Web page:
Patterns are expensive... around $20, sometimes, for the Big Four ones. I understand why they cost a lot: a ton of work goes into making a decent sewing pattern! But I am glad of that work and want to support the people who do it.
I also like to scrounge through the second- or third-hand patterns at a thrift store and find cool patterns to try! I find patterns I might not spend $20 on (because I would save that amount for a truly unique or special pattern), but patterns that nonetheless are fun to sew and often become favorites. My thrift store experience is broad: I grew up with the Salvation Army thrift store and local church and charity shops, and as an adult, I now frequent Goodwill thrift stores, which are plentiful in my area. So if you want to buy second-hand patterns, here are a few tips.
SIZE MATTERS... SO DOES DECADE!
Know your measurements before you shop -- your actual measurements, not your ready-to-wear dress size. If you're a woman, know your bust, waist, and hips in inches. If you're a man, know your neck, chest, and waist/hips in inches. (Not all men's patterns specify neck measurements, but some do, and since altering a neck size changes front, back, and collar pieces, you're better leaving those wrong-sized-neck patterns at the store!) Knowing your inside leg measurement might help with pants patterns, but it's not necessary, since it's easy to change the leg length on the pattern.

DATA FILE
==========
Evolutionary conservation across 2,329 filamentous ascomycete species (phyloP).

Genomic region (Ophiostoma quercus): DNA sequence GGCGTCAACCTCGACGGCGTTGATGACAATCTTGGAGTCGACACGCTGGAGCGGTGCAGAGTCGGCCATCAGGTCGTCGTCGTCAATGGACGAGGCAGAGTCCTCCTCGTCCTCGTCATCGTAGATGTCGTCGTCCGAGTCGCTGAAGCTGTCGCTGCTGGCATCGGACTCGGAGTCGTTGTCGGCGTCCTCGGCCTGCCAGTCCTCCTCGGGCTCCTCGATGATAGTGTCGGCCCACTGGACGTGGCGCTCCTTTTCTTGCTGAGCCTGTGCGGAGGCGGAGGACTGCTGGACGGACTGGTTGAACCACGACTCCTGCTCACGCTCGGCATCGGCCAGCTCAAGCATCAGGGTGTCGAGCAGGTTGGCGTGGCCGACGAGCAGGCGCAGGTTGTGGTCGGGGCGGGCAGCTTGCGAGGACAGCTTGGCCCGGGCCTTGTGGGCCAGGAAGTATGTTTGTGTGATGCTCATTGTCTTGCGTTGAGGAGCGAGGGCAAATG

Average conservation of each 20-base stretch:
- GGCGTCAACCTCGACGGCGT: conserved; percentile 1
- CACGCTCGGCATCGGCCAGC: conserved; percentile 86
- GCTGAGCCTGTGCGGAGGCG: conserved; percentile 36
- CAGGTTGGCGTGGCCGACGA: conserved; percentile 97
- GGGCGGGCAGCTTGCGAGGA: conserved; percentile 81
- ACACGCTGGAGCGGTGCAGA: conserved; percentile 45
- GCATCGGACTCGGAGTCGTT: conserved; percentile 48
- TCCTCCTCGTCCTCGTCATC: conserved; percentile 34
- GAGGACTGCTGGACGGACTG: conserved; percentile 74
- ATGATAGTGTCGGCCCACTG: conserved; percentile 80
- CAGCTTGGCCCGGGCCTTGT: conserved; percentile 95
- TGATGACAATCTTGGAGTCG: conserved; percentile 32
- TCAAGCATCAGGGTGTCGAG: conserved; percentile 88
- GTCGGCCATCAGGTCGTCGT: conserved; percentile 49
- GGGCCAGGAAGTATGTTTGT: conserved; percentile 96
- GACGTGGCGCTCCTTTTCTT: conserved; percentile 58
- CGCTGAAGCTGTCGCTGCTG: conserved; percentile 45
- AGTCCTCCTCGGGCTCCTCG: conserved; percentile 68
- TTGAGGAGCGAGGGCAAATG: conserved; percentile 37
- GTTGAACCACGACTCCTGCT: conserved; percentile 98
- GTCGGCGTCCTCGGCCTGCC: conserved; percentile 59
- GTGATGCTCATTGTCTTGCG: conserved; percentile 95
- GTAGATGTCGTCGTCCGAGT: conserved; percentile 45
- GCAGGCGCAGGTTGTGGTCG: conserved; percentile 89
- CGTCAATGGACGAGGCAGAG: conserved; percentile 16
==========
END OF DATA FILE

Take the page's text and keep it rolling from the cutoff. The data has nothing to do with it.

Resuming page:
Pattern sizes vary by decade. Prior to the 1940's, a woman's dress size was sometimes her bust measurement in inches, and there was only one size per envelope. In the 1960's, standard sizes were used by some companies, but other companies used their own designer's measurements. Modern patterns follow standard sizes that are different from the labeling of ready to wear clothing. European sizing is different from American sizing. It's too complex for me to explain, because I don't fully understand all the systems, so my best advice is to know your measurements and compare them to the pattern envelopes! Buy for your largest measurement, because it's easier to deepen darts and shave side seams until something fits you than to grade things up only in certain areas. Plus, the larger size will give more accurate yardage recommendations for your project.
Older pattern envelopes are brittle, so taking the sticker off may remove the printing underneath. You may decide to leave the stickers on.
The next thing I do is put the older, brittle patterns into plastic envelopes so they don't get torn in the drawer.
For the newer patterns, I will write on the envelope which size is already cut out. For the older patterns, I don't write on the envelope, because it feels like destroying history. Likewise, if the pattern is vintage, I'll copy the pattern pieces instead of cutting them out and writing on them and altering them in the original tissue. I am not so careful with patterns from today. Perhaps that's silly... after all, the patterns from today will be vintage someday, right? But the past is a non-renewable resource, so I spare it, while the present is my time to make a mark, so I do. That makes sense to me.
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